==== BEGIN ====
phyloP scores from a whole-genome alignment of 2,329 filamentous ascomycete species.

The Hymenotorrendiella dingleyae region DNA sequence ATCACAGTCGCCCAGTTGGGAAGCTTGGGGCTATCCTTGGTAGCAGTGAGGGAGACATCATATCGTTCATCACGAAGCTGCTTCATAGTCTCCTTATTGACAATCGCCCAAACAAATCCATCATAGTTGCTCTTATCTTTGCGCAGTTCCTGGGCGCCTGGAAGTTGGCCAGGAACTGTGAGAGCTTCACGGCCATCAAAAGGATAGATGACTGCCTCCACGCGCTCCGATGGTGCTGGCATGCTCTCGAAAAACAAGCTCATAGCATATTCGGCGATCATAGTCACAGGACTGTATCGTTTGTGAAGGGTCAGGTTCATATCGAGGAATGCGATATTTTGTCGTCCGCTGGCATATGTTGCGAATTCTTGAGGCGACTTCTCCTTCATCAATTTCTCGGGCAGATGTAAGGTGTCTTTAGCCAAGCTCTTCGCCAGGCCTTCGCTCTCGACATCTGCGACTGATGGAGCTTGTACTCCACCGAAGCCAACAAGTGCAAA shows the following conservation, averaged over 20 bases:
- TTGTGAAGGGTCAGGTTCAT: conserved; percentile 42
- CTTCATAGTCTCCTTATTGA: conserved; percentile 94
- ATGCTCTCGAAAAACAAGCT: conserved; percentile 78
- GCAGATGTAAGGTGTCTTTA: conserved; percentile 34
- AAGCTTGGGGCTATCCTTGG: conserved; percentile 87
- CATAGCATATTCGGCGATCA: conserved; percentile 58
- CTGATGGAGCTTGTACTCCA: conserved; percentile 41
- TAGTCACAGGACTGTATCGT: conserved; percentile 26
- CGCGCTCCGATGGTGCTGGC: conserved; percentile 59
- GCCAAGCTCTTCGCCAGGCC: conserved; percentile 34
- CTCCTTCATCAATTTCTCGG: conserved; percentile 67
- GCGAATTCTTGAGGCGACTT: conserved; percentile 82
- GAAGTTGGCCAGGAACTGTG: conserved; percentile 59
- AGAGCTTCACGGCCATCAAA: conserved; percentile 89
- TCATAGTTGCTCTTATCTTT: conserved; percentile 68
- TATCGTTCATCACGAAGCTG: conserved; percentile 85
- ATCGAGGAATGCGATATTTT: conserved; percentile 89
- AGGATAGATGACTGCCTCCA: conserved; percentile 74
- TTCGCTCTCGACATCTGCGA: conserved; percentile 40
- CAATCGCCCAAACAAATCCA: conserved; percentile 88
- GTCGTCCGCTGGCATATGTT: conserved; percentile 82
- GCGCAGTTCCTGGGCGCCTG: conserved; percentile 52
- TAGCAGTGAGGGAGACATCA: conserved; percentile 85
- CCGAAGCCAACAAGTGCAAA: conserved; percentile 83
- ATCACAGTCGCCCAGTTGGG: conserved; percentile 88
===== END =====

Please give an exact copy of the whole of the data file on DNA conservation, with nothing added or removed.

phyloP scores from a whole-genome alignment of 2,329 filamentous ascomycete species.

The Hymenotorrendiella dingleyae region DNA sequence ATCACAGTCGCCCAGTTGGGAAGCTTGGGGCTATCCTTGGTAGCAGTGAGGGAGACATCATATCGTTCATCACGAAGCTGCTTCATAGTCTCCTTATTGACAATCGCCCAAACAAATCCATCATAGTTGCTCTTATCTTTGCGCAGTTCCTGGGCGCCTGGAAGTTGGCCAGGAACTGTGAGAGCTTCACGGCCATCAAAAGGATAGATGACTGCCTCCACGCGCTCCGATGGTGCTGGCATGCTCTCGAAAAACAAGCTCATAGCATATTCGGCGATCATAGTCACAGGACTGTATCGTTTGTGAAGGGTCAGGTTCATATCGAGGAATGCGATATTTTGTCGTCCGCTGGCATATGTTGCGAATTCTTGAGGCGACTTCTCCTTCATCAATTTCTCGGGCAGATGTAAGGTGTCTTTAGCCAAGCTCTTCGCCAGGCCTTCGCTCTCGACATCTGCGACTGATGGAGCTTGTACTCCACCGAAGCCAACAAGTGCAAA shows the following conservation, averaged over 20 bases:
- TTGTGAAGGGTCAGGTTCAT: conserved; percentile 42
- CTTCATAGTCTCCTTATTGA: conserved; percentile 94
- ATGCTCTCGAAAAACAAGCT: conserved; percentile 78
- GCAGATGTAAGGTGTCTTTA: conserved; percentile 34
- AAGCTTGGGGCTATCCTTGG: conserved; percentile 87
- CATAGCATATTCGGCGATCA: conserved; percentile 58
- CTGATGGAGCTTGTACTCCA: conserved; percentile 41
- TAGTCACAGGACTGTATCGT: conserved; percentile 26
- CGCGCTCCGATGGTGCTGGC: conserved; percentile 59
- GCCAAGCTCTTCGCCAGGCC: conserved; percentile 34
- CTCCTTCATCAATTTCTCGG: conserved; percentile 67
- GCGAATTCTTGAGGCGACTT: conserved; percentile 82
- GAAGTTGGCCAGGAACTGTG: conserved; percentile 59
- AGAGCTTCACGGCCATCAAA: conserved; percentile 89
- TCATAGTTGCTCTTATCTTT: conserved; percentile 68
- TATCGTTCATCACGAAGCTG: conserved; percentile 85
- ATCGAGGAATGCGATATTTT: conserved; percentile 89
- AGGATAGATGACTGCCTCCA: conserved; percentile 74
- TTCGCTCTCGACATCTGCGA: conserved; percentile 40
- CAATCGCCCAAACAAATCCA: conserved; percentile 88
- GTCGTCCGCTGGCATATGTT: conserved; percentile 82
- GCGCAGTTCCTGGGCGCCTG: conserved; percentile 52
- TAGCAGTGAGGGAGACATCA: conserved; percentile 85
- CCGAAGCCAACAAGTGCAAA: conserved; percentile 83
- ATCACAGTCGCCCAGTTGGG: conserved; percentile 88